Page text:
When Wile E. Coyote runs off a cliff, he starts falling only after he realizes the precariousness of his situation.
In real life, cartoon physics is decidedly less funny. Market bubbles arise when a trend continues far past the point where the fundamentals make sense. The bubble bursts when the collective wisdom of the market acts on a reality that should have been obvious much earlier. Because of this unnecessary delay, bubbles inflict much unnecessary damage. We saw it recently with the Internet and mortgage bubbles, but the phenomenon is as old as the tulip bubble of 1637.
We also see cartoon physics in action at less epic scales. Cartoon physics applies to almost any disruptive technology. The established players almost never adapt to the new reality when fundamentals require it or when it is logical to do so. Instead of preparing for a viable future, they fight a losing battle hanging onto the past. Most recently, Blackberry ignored the iPhone thinking its serious corporate clients would not be lured by its gadgetry. There is a long line of disrupted industries whose leadership ignored upstart competitors and new realities. This has been the topic of acclaimed academic studies and popularized in every possible venue.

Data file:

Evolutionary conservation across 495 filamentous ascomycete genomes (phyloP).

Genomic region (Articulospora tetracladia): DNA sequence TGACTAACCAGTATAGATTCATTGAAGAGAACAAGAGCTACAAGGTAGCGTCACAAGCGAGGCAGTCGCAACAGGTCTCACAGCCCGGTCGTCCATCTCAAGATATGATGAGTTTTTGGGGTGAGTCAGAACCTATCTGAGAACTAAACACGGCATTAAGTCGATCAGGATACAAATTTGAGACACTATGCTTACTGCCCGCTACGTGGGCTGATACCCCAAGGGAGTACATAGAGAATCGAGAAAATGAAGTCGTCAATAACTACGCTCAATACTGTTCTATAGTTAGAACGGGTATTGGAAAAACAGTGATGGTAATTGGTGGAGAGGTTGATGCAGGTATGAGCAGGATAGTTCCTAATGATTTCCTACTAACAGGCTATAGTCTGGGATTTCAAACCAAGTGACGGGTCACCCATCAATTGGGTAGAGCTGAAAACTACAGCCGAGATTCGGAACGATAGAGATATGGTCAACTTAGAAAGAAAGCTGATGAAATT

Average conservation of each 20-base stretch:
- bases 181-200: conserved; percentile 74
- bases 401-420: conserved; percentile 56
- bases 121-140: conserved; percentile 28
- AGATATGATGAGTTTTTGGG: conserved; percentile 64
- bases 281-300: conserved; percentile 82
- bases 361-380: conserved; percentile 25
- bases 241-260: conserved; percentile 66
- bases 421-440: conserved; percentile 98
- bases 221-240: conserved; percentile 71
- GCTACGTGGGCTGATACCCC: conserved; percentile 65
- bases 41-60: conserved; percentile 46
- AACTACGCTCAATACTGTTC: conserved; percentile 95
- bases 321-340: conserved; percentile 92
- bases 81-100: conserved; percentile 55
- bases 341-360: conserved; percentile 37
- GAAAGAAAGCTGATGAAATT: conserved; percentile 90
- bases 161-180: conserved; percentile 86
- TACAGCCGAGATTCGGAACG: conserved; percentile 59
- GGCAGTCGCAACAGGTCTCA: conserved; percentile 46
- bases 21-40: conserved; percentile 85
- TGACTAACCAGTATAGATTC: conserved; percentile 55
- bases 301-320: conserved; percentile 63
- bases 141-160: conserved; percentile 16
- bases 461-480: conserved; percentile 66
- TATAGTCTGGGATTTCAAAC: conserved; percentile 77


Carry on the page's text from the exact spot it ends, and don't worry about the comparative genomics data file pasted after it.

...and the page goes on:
The blame game is a significant part of the process. The recording industry blamed pirates for destroying the music business. In fact, their own neglect to adapt to a digital age contributed at least as much to the disruption.
The scenario is well known, by now too cliché to be a good movie. Leaders of industries in upheaval should know the playbook. Yet, they keep repeating the mistakes of their disrupted predecessors.
Wile E. Coyote finally learned his lesson and decided to stop looking down.
PS: Cartoon physics does not apply to academic institutions, which are protected by their importance and seriousness.